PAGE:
Peter G. Aiken-USA TODAY Sports
After an ugly loss that extended an already ugly streak of play, head coach Barry Hinson took it on he and his coaching staff to make changes that have clearly paid off with some momentum entering the conference tournament.
"The opposing fans, the bench, they were all laughing at us, that's how bad it was."
It was February 2nd, and Southern Illinois was in a bad place. They had just managed to open their road game against Illinois State by being outscored 20-5, and then closed the game on the wrong side of another 31-7 run, leaving them stuck as the loser by a nasty 83-47 loss - their sixth in a row and eleventh loss in their last 12 games.
"I got ejected so I missed the final 40 seconds of the game, I wasn't out there with my guys. I think it showed them that I wasn't giving up on them no matter what, and I think that matters," Hinson said. "We as a coaching staff decided that wasn't going to happen again."
So what changed?
"We decided to grade the players on their attitude and their effort, regardless of what the scoreboard read," Hinson said. "If they executed, we were happy."
This was not entirely new, but the game against the Redbirds led to a doubling down on the principle, which all stemmed from a conversation with a Hoosier.
"Before this season, I had a long conversation with (Indiana Hoosiers associate head coach) Tim Buckley, because he's an old friend and I'm comfortable discussing these things with him," Hinson said. "He told me that there are going to be a lot of days that are difficult, but you have to stay positive all the time."
"That game was a real test for us, but every single day we work on being positive. It goes back to what I learned from Coach (Bill) Self; every single day is an opportunity to get better, so you have to get better each day."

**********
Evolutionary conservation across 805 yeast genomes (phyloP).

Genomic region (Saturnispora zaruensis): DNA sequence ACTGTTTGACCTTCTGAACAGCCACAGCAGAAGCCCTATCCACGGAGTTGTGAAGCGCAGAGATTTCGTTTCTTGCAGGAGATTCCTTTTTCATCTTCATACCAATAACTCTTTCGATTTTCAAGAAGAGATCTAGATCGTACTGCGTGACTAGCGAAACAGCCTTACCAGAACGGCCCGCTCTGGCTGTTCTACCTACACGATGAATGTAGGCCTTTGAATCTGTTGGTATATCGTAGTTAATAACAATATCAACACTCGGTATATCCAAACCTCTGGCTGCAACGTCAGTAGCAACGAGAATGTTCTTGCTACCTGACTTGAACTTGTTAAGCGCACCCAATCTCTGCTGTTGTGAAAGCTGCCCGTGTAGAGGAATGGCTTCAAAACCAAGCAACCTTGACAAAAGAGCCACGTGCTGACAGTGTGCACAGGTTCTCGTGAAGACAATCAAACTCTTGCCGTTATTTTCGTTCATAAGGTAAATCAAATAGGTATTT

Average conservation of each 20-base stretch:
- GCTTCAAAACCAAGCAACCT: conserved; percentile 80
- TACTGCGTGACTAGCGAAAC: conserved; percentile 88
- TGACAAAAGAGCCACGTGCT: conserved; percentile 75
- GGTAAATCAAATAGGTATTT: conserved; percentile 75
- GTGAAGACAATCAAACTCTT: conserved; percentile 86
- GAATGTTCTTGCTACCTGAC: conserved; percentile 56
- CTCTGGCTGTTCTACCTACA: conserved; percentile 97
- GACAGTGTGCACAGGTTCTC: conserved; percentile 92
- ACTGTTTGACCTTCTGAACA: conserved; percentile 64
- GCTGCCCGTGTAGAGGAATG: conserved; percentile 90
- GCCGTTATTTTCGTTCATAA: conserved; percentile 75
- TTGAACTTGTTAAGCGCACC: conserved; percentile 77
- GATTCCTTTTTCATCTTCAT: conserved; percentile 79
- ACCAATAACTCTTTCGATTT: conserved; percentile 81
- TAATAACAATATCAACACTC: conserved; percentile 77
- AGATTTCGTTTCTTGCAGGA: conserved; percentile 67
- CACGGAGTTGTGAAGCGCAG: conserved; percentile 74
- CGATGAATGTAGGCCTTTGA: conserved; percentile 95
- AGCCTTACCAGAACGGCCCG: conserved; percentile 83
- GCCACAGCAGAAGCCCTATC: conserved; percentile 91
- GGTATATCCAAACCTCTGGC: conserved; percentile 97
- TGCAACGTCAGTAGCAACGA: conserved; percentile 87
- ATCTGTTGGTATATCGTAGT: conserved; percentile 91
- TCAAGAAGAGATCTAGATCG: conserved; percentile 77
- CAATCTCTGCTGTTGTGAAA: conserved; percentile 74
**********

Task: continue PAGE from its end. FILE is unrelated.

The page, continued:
Since that shift in attitude, the results have come for the Salukis. They finished the season on a 6-2 run, with one of those two losses by a single point on the road against Indiana State. Things started coming together; contributions from previously up-and-down freshmen Anthony Beane, Jr. and Jalen Pendelton made a difference.
Jeff Early and Desmar Jackson continued producing as they have all season, though they really found their groove at the end. Early averaged 19.5 points and three steals per game, while Jackson struggled against Evansville and Creighton but still brought home a robust 16.5 points, 6 rebounds, and 2 steals over the final three games.
Early season injuries and defections put a big dent in the Saluki's season plans, but they have recovered nicely since.
"At one point we only had seven scholarship players," Hinson said. "It's amazing what you can accomplish once you're healthy, once you have some depth to work with."
It will be interesting to see how much the team benefits from such health and depth next season. Early, T.J. Lindsay and backup guard Kendal Brown-Surles will graduate, but the remainder of the roster should return stronger, healthier, and more experienced across the board. That bodes well for Hinson and his team moving forward.